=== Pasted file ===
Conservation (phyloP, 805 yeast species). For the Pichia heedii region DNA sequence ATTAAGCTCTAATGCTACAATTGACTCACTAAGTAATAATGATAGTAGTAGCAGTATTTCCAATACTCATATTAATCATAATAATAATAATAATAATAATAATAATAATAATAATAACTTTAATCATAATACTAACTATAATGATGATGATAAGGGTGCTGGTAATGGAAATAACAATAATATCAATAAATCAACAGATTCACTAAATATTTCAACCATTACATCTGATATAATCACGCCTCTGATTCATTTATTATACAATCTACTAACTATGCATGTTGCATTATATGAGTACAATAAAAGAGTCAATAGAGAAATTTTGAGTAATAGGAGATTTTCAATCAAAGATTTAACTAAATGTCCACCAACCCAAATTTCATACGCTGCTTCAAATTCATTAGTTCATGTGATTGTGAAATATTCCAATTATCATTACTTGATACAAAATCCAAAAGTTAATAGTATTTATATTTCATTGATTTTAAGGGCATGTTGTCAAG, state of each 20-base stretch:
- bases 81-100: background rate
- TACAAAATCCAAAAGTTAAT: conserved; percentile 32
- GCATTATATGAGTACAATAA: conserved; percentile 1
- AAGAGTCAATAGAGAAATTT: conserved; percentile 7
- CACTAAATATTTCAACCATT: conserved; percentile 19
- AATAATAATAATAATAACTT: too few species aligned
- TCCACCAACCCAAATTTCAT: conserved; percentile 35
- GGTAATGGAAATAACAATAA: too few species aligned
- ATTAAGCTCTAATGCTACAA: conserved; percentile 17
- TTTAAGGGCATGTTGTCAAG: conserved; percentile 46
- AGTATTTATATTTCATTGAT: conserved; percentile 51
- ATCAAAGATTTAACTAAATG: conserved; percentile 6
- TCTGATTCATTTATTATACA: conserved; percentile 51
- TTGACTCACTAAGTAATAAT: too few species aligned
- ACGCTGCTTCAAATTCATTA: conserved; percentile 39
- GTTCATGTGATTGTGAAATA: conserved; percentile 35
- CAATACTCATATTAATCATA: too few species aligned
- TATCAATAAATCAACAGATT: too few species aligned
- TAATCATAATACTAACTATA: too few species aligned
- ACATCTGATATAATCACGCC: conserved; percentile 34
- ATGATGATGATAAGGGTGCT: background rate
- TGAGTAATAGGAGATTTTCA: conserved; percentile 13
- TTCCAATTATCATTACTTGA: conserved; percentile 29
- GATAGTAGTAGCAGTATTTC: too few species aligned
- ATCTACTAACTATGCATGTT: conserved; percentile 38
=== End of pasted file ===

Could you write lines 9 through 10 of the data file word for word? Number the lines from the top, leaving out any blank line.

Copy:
- GGTAATGGAAATAACAATAA: too few species aligned
- ATTAAGCTCTAATGCTACAA: conserved; percentile 17